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What to Know Before You Relocate in Retirement

What to Know Before You Relocate in Retirement

Whatever your reasons for moving, be sure to give thought to what it would mean for your life during retirement.

Relocating in retirement means you can live anywhere you want—you’re no longer tied to a specific city just because that’s where your office is. But before you uproot your life and depart to a new address, there are some things you should think about—some which may be surprising to you.

You don’t have to go far. Most retirees who decide to relocate move to a new home within 20 miles of their previous residence, according to the Center for Retirement Research at Boston College. Many retirees find comfort in staying near the communities they know and close to friends and family.

Weather is not the only factor to consider. Some of the best places for retirement aren’t in the typical “sunbelt” states like Florida and Arizona. The Milken Institute ranked the top large and small metro areas for successful aging, using a range of criteria including health care, wellness, financial, community and more. Cities in Wisconsin, Nebraska, Utah and Iowa, among others, made their most recent top-cities list.

Cost of living can vary widely. Many people choose to move in retirement so they can enjoy a lower cost of living, especially for essential expenses such as housing. But it’s important to compare a wide range of living expenses among different places, because some lower costs may be offset by higher costs elsewhere. For example, moving to a less expensive locale can allow you to downsize your home and reduce your housing costs. But a lack of public transit can mean higher out-of-pocket costs for transportation.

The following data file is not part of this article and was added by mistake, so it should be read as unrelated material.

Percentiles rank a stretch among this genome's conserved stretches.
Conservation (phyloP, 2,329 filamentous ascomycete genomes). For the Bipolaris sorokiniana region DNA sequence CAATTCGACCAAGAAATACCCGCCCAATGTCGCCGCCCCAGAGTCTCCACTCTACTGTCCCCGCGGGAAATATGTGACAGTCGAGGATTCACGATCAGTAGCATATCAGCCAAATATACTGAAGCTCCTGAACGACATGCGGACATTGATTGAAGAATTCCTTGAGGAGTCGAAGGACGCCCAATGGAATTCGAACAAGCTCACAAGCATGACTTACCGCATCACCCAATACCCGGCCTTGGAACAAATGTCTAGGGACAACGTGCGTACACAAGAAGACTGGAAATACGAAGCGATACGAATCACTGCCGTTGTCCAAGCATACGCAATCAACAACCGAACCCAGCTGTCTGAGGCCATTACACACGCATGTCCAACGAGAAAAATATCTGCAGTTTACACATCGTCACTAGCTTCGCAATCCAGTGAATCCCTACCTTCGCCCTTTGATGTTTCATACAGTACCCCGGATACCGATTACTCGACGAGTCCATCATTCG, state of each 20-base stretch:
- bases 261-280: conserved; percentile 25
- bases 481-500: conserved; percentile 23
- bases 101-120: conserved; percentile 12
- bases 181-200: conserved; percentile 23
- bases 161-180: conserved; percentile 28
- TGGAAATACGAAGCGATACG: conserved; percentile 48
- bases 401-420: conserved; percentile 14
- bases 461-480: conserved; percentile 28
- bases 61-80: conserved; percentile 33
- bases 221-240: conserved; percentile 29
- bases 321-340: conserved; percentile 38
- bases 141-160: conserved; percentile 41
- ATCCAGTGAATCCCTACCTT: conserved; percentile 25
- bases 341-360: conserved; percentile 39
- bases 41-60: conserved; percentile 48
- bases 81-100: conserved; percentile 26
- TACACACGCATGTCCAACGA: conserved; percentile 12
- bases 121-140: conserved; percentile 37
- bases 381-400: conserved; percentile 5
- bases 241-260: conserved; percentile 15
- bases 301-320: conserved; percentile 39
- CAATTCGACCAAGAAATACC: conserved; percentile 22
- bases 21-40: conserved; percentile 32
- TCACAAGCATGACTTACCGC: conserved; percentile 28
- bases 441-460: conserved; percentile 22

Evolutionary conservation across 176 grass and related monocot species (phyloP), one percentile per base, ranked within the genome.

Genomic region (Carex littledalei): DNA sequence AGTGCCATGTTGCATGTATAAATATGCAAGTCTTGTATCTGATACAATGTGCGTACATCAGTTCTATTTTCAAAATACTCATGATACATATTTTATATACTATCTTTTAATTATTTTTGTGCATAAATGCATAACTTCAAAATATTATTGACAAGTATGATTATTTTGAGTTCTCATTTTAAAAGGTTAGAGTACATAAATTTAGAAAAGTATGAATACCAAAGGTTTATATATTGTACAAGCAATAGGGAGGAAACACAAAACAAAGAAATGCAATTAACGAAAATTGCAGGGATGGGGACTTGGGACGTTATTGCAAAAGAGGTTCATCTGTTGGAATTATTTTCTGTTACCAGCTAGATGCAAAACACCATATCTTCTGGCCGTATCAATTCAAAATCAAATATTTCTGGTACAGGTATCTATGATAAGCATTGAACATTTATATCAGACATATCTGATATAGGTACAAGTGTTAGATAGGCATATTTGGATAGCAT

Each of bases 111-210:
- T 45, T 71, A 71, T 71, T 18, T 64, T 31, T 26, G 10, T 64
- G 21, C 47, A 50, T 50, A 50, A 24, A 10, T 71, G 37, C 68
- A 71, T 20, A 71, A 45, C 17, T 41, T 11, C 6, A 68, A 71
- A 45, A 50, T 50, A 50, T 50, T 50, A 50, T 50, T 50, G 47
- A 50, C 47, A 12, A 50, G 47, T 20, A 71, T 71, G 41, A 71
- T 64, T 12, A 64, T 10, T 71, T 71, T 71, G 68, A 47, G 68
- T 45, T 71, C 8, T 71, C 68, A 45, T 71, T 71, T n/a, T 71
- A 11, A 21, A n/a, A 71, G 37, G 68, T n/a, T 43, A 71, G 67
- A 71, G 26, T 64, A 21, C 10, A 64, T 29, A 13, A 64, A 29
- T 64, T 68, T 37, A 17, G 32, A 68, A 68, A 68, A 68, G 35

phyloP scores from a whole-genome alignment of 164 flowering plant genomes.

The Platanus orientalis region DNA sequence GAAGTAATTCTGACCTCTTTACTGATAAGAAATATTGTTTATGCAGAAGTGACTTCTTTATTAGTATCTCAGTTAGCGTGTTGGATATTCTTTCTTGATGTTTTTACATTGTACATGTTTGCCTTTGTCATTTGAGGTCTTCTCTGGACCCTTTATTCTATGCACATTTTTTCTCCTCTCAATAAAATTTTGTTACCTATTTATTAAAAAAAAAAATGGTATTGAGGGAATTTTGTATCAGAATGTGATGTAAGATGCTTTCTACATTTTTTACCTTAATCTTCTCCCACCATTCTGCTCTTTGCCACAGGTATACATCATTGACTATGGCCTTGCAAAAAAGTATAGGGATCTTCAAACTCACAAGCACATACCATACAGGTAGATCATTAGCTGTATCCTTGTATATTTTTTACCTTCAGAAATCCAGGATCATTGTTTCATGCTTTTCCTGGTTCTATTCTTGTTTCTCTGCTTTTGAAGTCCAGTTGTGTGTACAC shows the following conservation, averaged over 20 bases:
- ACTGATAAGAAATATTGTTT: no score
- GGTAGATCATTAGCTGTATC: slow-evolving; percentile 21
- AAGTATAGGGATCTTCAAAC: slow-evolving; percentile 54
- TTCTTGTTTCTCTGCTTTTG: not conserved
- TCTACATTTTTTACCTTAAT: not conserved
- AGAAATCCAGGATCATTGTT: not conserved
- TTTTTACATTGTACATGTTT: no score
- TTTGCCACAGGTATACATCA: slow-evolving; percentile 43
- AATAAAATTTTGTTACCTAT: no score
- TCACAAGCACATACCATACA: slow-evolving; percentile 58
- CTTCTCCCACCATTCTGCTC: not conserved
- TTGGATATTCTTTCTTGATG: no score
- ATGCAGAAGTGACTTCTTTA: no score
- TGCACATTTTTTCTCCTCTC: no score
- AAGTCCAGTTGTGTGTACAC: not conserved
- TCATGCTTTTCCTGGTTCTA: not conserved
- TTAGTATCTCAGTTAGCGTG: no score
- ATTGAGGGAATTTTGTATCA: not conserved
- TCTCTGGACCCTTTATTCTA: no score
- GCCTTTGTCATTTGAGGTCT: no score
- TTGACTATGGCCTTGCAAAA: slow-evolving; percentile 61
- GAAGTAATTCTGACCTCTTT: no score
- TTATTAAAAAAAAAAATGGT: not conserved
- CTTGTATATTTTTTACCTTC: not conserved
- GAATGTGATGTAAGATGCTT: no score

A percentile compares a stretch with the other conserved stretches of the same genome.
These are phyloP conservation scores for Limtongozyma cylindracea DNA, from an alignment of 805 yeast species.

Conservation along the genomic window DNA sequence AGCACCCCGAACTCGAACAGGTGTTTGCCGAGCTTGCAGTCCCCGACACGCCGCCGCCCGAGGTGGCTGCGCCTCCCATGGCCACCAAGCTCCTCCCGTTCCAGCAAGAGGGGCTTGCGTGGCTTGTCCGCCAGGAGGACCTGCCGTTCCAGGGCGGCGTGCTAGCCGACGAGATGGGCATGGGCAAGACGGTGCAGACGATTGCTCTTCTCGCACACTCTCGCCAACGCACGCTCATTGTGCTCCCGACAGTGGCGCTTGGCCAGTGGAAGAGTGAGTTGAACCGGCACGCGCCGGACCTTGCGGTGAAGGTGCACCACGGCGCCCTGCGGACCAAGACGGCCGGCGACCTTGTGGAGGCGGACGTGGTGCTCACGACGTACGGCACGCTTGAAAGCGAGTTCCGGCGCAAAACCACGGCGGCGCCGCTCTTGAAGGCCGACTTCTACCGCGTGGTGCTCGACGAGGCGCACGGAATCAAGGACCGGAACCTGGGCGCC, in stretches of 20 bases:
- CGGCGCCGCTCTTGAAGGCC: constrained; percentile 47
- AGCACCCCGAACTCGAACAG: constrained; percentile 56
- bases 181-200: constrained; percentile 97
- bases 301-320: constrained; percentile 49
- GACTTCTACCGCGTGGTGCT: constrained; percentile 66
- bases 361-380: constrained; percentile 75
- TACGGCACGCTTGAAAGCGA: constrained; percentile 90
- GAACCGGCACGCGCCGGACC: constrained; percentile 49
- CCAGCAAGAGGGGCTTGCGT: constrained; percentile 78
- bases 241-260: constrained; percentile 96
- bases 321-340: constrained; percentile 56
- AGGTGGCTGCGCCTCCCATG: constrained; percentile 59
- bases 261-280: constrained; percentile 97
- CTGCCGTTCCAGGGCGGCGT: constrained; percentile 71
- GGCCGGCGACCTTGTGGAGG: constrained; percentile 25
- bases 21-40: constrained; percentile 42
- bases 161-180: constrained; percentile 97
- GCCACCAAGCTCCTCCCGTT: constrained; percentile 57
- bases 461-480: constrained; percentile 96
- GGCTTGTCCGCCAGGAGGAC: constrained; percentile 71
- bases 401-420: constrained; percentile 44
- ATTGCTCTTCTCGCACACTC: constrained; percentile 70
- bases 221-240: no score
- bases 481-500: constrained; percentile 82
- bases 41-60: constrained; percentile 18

You may want to rent your next home. Renting is a great way to try out a new location before committing to it with a home purchase. Plus, the property owner or manager would be responsible for routine maintenance and repairs.

Some states tax Social Security. This includes a handful of states—Colorado, Minnesota, Missouri and Utah, among others. Not all of these states tax Social Security benefits the same, and some only for higher-income residents. But it’s good to check this out before you pull down roots in a new state.

You may need family members close by. This may not be as critical in the early years of retirement, because you’re likely to be healthy and mobile enough to travel. But as you get older, getting around becomes more difficult and having family members or friends near at hand may be more important. This may be especially true if you’ll require long-term care or living assistance later in life.

 

Thanks for checking out the blog. 

Joe Breslin , CFP®



This material is for general information only and is not intended to provide specific advice or recommendations for any
individual. There is no assurance that the views or strategies discussed are suitable for all investors or will yield positive
outcomes. Investing involves risks including possible loss of principal.

This material was prepared by LPL Financial.   Securities and advisory services offered through LPL Financial (LPL), a registered investment advisor and
broker-dealer (member FINRA/SIPC). 
Insurance products are offered through LPL or its licensed affiliates. To the extent you are receiving investment advice from a separately registered independent investment advisor that is not an LPL Financial affiliate, please note LPL Financial makes no representation with respect to such entity.

 

Securities and insurance offered through LPL or its affiliates are:

 

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